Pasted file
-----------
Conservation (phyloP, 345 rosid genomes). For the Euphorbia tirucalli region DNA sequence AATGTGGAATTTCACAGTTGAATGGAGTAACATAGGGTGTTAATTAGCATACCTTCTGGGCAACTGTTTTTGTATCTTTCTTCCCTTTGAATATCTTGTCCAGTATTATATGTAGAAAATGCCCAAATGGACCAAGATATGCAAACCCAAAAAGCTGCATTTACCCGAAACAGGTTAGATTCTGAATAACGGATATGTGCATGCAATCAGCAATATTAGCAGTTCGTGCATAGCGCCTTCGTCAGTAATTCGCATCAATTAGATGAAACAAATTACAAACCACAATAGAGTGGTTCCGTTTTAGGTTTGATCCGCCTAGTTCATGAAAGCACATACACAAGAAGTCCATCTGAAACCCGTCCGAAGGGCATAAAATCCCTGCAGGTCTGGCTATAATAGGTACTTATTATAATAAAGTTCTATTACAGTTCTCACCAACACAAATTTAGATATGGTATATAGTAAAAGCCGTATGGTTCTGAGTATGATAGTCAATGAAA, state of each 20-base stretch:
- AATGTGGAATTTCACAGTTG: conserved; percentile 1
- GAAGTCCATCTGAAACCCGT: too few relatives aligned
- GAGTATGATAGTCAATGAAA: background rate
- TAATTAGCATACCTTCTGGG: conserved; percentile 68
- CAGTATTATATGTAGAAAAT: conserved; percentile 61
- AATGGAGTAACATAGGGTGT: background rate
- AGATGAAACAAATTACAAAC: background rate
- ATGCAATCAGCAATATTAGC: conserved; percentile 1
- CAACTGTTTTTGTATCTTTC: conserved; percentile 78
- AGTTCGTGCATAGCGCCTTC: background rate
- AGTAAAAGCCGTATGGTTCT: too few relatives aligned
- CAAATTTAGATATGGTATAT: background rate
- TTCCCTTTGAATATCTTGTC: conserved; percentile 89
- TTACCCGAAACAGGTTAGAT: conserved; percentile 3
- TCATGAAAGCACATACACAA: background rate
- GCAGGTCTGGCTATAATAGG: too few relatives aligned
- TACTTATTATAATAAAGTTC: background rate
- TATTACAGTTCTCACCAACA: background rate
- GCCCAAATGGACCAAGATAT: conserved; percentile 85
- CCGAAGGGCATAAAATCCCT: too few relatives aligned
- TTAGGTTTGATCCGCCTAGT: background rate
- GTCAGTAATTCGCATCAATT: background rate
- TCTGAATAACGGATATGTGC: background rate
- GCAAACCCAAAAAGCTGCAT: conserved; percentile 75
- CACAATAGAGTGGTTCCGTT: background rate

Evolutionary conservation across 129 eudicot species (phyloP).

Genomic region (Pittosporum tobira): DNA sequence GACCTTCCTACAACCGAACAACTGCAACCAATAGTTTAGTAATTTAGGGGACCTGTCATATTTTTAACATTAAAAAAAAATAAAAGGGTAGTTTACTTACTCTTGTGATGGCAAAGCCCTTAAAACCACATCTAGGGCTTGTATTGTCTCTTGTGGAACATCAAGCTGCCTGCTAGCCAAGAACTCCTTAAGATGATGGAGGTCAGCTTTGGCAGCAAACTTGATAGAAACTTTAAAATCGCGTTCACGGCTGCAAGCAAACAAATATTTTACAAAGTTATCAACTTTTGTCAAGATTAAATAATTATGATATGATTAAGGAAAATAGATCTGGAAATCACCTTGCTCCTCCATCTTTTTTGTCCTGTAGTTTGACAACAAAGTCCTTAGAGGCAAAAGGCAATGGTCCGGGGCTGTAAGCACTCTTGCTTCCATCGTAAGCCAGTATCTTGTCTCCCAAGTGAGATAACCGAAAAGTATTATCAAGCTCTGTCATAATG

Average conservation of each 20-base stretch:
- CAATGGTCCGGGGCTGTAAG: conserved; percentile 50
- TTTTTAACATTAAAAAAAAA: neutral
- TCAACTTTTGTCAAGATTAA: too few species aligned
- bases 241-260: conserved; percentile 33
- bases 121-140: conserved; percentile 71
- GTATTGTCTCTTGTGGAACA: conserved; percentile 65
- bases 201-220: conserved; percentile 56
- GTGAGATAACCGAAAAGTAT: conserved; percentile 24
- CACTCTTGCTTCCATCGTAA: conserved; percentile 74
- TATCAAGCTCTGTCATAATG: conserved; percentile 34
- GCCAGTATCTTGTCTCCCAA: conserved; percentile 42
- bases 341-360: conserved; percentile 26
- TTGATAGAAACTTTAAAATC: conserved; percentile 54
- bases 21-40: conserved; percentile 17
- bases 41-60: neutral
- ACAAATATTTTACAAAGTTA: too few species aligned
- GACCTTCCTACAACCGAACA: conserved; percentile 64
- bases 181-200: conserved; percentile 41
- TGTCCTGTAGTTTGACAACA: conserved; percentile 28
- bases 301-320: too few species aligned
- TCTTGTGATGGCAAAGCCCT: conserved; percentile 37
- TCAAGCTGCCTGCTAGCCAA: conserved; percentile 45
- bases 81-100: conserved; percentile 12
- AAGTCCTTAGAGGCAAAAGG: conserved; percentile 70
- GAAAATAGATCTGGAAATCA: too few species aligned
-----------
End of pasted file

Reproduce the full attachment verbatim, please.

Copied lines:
Conservation (phyloP, 345 rosid genomes). For the Euphorbia tirucalli region DNA sequence AATGTGGAATTTCACAGTTGAATGGAGTAACATAGGGTGTTAATTAGCATACCTTCTGGGCAACTGTTTTTGTATCTTTCTTCCCTTTGAATATCTTGTCCAGTATTATATGTAGAAAATGCCCAAATGGACCAAGATATGCAAACCCAAAAAGCTGCATTTACCCGAAACAGGTTAGATTCTGAATAACGGATATGTGCATGCAATCAGCAATATTAGCAGTTCGTGCATAGCGCCTTCGTCAGTAATTCGCATCAATTAGATGAAACAAATTACAAACCACAATAGAGTGGTTCCGTTTTAGGTTTGATCCGCCTAGTTCATGAAAGCACATACACAAGAAGTCCATCTGAAACCCGTCCGAAGGGCATAAAATCCCTGCAGGTCTGGCTATAATAGGTACTTATTATAATAAAGTTCTATTACAGTTCTCACCAACACAAATTTAGATATGGTATATAGTAAAAGCCGTATGGTTCTGAGTATGATAGTCAATGAAA, state of each 20-base stretch:
- AATGTGGAATTTCACAGTTG: conserved; percentile 1
- GAAGTCCATCTGAAACCCGT: too few relatives aligned
- GAGTATGATAGTCAATGAAA: background rate
- TAATTAGCATACCTTCTGGG: conserved; percentile 68
- CAGTATTATATGTAGAAAAT: conserved; percentile 61
- AATGGAGTAACATAGGGTGT: background rate
- AGATGAAACAAATTACAAAC: background rate
- ATGCAATCAGCAATATTAGC: conserved; percentile 1
- CAACTGTTTTTGTATCTTTC: conserved; percentile 78
- AGTTCGTGCATAGCGCCTTC: background rate
- AGTAAAAGCCGTATGGTTCT: too few relatives aligned
- CAAATTTAGATATGGTATAT: background rate
- TTCCCTTTGAATATCTTGTC: conserved; percentile 89
- TTACCCGAAACAGGTTAGAT: conserved; percentile 3
- TCATGAAAGCACATACACAA: background rate
- GCAGGTCTGGCTATAATAGG: too few relatives aligned
- TACTTATTATAATAAAGTTC: background rate
- TATTACAGTTCTCACCAACA: background rate
- GCCCAAATGGACCAAGATAT: conserved; percentile 85
- CCGAAGGGCATAAAATCCCT: too few relatives aligned
- TTAGGTTTGATCCGCCTAGT: background rate
- GTCAGTAATTCGCATCAATT: background rate
- TCTGAATAACGGATATGTGC: background rate
- GCAAACCCAAAAAGCTGCAT: conserved; percentile 75
- CACAATAGAGTGGTTCCGTT: background rate

Evolutionary conservation across 129 eudicot species (phyloP).

Genomic region (Pittosporum tobira): DNA sequence GACCTTCCTACAACCGAACAACTGCAACCAATAGTTTAGTAATTTAGGGGACCTGTCATATTTTTAACATTAAAAAAAAATAAAAGGGTAGTTTACTTACTCTTGTGATGGCAAAGCCCTTAAAACCACATCTAGGGCTTGTATTGTCTCTTGTGGAACATCAAGCTGCCTGCTAGCCAAGAACTCCTTAAGATGATGGAGGTCAGCTTTGGCAGCAAACTTGATAGAAACTTTAAAATCGCGTTCACGGCTGCAAGCAAACAAATATTTTACAAAGTTATCAACTTTTGTCAAGATTAAATAATTATGATATGATTAAGGAAAATAGATCTGGAAATCACCTTGCTCCTCCATCTTTTTTGTCCTGTAGTTTGACAACAAAGTCCTTAGAGGCAAAAGGCAATGGTCCGGGGCTGTAAGCACTCTTGCTTCCATCGTAAGCCAGTATCTTGTCTCCCAAGTGAGATAACCGAAAAGTATTATCAAGCTCTGTCATAATG

Average conservation of each 20-base stretch:
- CAATGGTCCGGGGCTGTAAG: conserved; percentile 50
- TTTTTAACATTAAAAAAAAA: neutral
- TCAACTTTTGTCAAGATTAA: too few species aligned
- bases 241-260: conserved; percentile 33
- bases 121-140: conserved; percentile 71
- GTATTGTCTCTTGTGGAACA: conserved; percentile 65
- bases 201-220: conserved; percentile 56
- GTGAGATAACCGAAAAGTAT: conserved; percentile 24
- CACTCTTGCTTCCATCGTAA: conserved; percentile 74
- TATCAAGCTCTGTCATAATG: conserved; percentile 34
- GCCAGTATCTTGTCTCCCAA: conserved; percentile 42
- bases 341-360: conserved; percentile 26
- TTGATAGAAACTTTAAAATC: conserved; percentile 54
- bases 21-40: conserved; percentile 17
- bases 41-60: neutral
- ACAAATATTTTACAAAGTTA: too few species aligned
- GACCTTCCTACAACCGAACA: conserved; percentile 64
- bases 181-200: conserved; percentile 41
- TGTCCTGTAGTTTGACAACA: conserved; percentile 28
- bases 301-320: too few species aligned
- TCTTGTGATGGCAAAGCCCT: conserved; percentile 37
- TCAAGCTGCCTGCTAGCCAA: conserved; percentile 45
- bases 81-100: conserved; percentile 12
- AAGTCCTTAGAGGCAAAAGG: conserved; percentile 70
- GAAAATAGATCTGGAAATCA: too few species aligned